Thursday, May 5, 2011

Blank Page

It is what I am staring at when I try to write a blog post. I have ideas for posts in my draft folder but there are only titles or a few sentences. In an attempt to get back on track, this post will list the random karate thoughts in my brain.

Confidence. How do you teach confidence? We are working on kata presentation. I am talking about presence not showmanship. The confidence needs to come from the inside with training as the source.

Stress. I need to use my karate training as a resource to handle stress. My only New Year’s Resolution was to NOT accept other peoples stress. My family uses me as a repository for stress. I will get panicked calls about missing cell phones, keys, ATM cards, heavy traffic on the way to the airport and forgotten homework. I was determined to not let their stress become mine. I am trying.  I need to take a lesson from one of our young white belt students. It was told by his parents that he practices kata during breaks at school. The teachers reported the boy seems calmer when he returns from his break.

Brotherhood. I have been thinking a lot about the use of the term brotherhood in martial arts. I often hear male practitioners use the word brotherhood or refer to each other as brothers. I never felt as if the male practitioners were using this term to exclude the female practitioners.  I asked several of the male black belts in our dojo what they mean when they say brotherhood. Some of the answers were…a group with a common goal, an alliance, or fellowship. I followed up with the question…Are female practitioners part of the brotherhood? The answer was a unanimous “Yes”.

Any thoughts on the above topics?


Yamabushi said...

The start of your post made me smile, because that is the same thing I think about as well - what to post, amongst my own scattered ramblings.
As for confidence, I would say that it comes from mental exercises in the kata - seriously applying the techniques and the use of kime. Keeping your eyes on the opponent is also a key part. Confidence follows from knowledge of your ability, and ability comes from good practice. Just my opinion, so take with a pinch of salt.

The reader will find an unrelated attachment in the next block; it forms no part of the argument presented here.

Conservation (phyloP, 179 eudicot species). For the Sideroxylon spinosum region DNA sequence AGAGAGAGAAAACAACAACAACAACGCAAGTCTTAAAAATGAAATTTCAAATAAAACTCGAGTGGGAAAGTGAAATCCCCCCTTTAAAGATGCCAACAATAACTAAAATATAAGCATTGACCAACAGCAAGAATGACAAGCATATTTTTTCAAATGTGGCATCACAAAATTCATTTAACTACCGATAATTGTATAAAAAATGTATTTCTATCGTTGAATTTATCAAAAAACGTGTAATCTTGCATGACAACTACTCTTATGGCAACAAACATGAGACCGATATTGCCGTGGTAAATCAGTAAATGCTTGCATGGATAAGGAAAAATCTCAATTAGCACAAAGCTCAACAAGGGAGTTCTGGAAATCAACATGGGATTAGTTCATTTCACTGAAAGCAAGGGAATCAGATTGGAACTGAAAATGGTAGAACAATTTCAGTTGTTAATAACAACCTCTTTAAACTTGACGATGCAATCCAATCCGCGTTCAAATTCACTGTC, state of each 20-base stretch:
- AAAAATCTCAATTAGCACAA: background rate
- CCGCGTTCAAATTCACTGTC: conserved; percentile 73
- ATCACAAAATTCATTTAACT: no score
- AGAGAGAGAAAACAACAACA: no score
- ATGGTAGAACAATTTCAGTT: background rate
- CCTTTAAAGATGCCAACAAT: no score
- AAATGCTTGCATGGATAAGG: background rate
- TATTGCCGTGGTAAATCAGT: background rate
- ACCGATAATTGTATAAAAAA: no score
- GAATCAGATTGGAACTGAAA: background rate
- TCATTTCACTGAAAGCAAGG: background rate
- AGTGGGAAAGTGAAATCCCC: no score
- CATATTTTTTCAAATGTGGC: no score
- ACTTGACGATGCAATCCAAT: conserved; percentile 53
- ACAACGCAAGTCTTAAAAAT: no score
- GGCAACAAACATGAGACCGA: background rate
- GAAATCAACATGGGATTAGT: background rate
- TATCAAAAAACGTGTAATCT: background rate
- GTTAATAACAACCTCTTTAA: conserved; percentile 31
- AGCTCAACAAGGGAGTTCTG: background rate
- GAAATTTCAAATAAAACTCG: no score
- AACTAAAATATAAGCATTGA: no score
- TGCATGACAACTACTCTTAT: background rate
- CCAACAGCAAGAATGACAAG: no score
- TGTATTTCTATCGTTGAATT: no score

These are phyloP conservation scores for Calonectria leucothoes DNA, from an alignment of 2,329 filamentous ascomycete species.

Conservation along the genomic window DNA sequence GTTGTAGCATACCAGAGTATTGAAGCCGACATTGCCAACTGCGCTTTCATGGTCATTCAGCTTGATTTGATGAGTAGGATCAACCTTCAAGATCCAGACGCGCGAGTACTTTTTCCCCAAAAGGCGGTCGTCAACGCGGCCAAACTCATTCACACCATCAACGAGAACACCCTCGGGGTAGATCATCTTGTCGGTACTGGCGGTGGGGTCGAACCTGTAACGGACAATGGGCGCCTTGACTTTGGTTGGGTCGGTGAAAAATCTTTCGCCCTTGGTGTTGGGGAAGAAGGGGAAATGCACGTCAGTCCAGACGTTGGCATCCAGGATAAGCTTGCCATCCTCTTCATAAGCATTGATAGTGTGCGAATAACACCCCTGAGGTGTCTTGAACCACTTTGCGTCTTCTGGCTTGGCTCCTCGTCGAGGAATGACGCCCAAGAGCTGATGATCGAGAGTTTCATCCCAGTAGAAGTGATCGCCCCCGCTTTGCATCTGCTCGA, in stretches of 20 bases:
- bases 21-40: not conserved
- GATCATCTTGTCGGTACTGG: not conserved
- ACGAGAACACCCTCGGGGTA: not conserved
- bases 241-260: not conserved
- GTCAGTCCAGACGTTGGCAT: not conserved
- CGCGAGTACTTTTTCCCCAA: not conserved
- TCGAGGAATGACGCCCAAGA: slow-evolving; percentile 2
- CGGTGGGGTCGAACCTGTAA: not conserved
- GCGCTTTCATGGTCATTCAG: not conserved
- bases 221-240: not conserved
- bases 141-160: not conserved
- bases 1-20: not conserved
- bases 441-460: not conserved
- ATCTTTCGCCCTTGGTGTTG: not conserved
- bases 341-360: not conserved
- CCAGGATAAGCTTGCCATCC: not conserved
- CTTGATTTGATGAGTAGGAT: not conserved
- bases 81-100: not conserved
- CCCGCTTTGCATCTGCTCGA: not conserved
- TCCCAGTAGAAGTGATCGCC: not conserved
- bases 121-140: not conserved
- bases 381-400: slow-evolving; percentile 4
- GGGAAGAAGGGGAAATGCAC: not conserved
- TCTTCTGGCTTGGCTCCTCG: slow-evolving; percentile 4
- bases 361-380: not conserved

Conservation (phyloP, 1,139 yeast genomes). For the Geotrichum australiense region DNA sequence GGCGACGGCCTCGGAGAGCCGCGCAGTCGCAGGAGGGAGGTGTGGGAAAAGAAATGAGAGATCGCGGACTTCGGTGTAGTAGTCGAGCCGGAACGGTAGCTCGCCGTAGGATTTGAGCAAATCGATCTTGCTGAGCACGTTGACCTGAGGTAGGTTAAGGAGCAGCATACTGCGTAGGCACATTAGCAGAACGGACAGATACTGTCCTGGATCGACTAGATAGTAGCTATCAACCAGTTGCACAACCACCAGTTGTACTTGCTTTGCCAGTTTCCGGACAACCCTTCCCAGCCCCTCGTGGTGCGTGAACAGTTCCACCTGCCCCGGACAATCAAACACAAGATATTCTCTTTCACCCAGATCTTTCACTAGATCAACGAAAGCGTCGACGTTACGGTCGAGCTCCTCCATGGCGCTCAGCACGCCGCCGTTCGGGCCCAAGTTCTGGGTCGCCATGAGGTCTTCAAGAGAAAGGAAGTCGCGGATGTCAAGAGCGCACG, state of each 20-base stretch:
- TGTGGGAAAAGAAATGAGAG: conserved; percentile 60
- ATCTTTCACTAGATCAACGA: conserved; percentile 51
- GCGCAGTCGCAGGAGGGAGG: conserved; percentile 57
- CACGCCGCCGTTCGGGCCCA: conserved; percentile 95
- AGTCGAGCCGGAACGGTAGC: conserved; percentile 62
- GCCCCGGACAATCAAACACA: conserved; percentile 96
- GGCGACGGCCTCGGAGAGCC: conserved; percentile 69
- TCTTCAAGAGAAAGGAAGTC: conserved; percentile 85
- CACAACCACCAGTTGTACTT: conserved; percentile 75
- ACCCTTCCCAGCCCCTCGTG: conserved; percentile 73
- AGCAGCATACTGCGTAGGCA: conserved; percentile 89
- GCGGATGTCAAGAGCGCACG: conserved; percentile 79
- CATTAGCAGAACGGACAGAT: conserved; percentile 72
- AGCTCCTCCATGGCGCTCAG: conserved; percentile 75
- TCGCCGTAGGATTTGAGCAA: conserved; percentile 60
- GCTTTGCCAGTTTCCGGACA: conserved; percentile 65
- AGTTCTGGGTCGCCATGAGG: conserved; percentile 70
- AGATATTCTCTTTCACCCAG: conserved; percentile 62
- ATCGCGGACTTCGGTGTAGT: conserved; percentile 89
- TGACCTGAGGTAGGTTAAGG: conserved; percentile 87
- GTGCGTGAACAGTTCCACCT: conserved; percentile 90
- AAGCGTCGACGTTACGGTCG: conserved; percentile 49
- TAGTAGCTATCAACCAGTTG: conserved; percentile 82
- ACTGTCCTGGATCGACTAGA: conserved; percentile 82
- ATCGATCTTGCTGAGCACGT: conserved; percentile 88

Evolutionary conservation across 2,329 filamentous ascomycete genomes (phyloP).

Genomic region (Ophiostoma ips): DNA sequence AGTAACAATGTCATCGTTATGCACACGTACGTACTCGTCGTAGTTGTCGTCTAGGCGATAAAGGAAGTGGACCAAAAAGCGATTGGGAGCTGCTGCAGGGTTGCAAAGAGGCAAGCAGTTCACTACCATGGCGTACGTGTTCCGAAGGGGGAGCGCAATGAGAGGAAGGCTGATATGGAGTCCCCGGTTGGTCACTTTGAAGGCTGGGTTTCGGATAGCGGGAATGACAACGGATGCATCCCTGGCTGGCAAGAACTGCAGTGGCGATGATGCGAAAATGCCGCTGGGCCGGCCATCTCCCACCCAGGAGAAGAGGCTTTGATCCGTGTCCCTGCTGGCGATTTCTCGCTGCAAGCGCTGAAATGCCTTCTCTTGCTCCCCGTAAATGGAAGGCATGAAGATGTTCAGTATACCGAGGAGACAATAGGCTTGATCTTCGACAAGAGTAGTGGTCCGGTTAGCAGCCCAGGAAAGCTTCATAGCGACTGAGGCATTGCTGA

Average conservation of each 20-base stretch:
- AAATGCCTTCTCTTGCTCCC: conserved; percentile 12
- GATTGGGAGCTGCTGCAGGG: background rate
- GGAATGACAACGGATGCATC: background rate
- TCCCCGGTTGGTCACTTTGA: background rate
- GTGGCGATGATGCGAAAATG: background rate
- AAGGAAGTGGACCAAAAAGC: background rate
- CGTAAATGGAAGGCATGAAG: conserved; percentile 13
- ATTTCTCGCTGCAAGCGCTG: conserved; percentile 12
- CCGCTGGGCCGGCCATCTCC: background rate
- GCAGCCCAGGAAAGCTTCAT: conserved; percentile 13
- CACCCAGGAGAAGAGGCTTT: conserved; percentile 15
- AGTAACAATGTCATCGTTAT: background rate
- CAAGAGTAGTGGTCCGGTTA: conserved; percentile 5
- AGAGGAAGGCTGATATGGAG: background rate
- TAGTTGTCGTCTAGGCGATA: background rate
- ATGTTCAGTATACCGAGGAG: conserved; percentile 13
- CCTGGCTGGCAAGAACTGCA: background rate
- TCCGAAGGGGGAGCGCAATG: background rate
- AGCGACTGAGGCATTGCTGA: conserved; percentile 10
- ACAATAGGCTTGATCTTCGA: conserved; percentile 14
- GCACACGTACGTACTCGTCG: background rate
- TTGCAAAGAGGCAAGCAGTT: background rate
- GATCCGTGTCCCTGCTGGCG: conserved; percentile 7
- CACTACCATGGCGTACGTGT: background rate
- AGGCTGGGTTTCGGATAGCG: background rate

Rick said...

Writer’s Block I

Struggling to find
Just one cohesive though.
At a blank piece of paper
I stare.

Writer’s Block II

I have nothing I can say
And I don’t know what to do.
No emotion is welling up.
I feel no words are coming through.

My pen has gone bone dry
There is nothing on my mind.
Nothing weighs upon my thoughts
Must have left my feelings behind.

There is nothing that excites me
I was missed by the lightning.
A dull, lackluster day
I have nothing I can say.

Writer’s Block III

Pen over paper
Poised to express ideas
That never come

Michele said...

Yamabushi: Thank you for visiting and sharing your insights.

I agree with your comment..."confidence comes from good practice".

Thanks again.

Michele said...

Hi Rick: My cohesive thought process feels a bit lacking lately. :)

Thanks for sharing.

Journeyman said...

As for stress, I know this may sound trite, but the other day, I read the silly slogan "Your emergency is not my priority" on somebody's calender or a printed out paper stuck to a wall.

Surprisingly, it's helped me manage some stress.

I too have dozens of titles in my drafts with a sentence or two. The word-smithing 'gift' comes and goes. Fear not, your posts remain entertaining.

Thanks brother, er...sister.

Journeyman said...

I should probably have mentioned that I was referring to non life and death type situations. Sometimes someone's emergency is my priority, but I digress...

Charleyhorse said...

You might make stress control part of a weekly checklist. Did I accomplish my stress control goals this week? If yes, then why? If no, then why? This might help you turn stress control into an active and manageable project. But facing the intimidating blank page problem? Now that is a horror! As a matter of fact, the notion stresses me out . . . :-)

Kim said...

I often think about the same topics! I like what you have to say about confidence, that it comes from the inside with training as a source. I've given a lot of thought to confidence, and where it comes from, since so many (myself included) train in martial arts to acquire the elusive "confidence." It seems to spring forth from the inside as a result of sincere training.

Michele said...

Charleyhorse: Good plan. :) I like the idea of having a checklist.

Kim: Thanks for visiting and commenting on my blog. :)

Charles James said...

Stress and the emotions the trigger. First, have you considered this:

Feel stress, feel emotion. Recognize it is an emotion then name it, i.e. anger or frustration, etc.

When you start to tell yourself the story, i.e. that call really bothers me I wish ..., then just say "stop."

Keep pushing the story of the emotion, etc. out of your mind, remain in the moment and mindful of the emotions feeling to you.

It will pass quickly and before you know it your past it all.

It is the story that we attach to our emotions that exacerbate and build the stress past normalcy.

Acknowledge the emotion, feel it, let it pass. They all will pass.

Stop the story, stop the story.

Remain mindful and present, leave the past; where stories arise; and remain in the moment and train.

Just something to consider ;-)

Michele said...

Charles James: Thank you for your comment and insights. Your post was deleted during Blogger's technical difficulties. Luckily, I still had a copy in my inbox. :)

Thanks again for stopping by!